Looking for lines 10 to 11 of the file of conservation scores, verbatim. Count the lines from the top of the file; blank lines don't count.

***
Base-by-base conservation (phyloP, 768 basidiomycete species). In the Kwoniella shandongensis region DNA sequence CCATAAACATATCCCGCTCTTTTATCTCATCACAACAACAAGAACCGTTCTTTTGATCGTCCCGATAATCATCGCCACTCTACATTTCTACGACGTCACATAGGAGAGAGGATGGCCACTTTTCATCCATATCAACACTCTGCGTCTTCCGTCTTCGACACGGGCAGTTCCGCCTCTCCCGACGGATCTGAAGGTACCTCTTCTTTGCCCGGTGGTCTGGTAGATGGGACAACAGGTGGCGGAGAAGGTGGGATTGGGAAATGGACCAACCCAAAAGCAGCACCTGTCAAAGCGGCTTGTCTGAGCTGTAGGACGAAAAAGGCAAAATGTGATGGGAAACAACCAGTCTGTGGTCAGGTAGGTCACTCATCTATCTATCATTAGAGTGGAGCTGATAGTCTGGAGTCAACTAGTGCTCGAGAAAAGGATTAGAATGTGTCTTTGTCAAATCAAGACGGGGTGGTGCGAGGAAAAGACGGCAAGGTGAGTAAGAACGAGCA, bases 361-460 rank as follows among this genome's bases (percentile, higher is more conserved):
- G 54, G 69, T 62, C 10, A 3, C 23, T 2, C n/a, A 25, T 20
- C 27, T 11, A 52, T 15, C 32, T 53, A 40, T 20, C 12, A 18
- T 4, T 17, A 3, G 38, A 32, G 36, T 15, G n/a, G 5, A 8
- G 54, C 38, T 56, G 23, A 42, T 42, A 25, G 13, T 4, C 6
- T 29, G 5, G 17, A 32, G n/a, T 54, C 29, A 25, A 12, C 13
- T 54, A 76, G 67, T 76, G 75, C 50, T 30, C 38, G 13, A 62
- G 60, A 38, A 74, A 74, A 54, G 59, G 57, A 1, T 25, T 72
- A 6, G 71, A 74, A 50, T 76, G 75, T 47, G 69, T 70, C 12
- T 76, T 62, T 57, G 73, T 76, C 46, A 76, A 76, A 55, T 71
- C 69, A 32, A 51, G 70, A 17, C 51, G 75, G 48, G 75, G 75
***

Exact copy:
- T 76, T 62, T 57, G 73, T 76, C 46, A 76, A 76, A 55, T 71
- C 69, A 32, A 51, G 70, A 17, C 51, G 75, G 48, G 75, G 75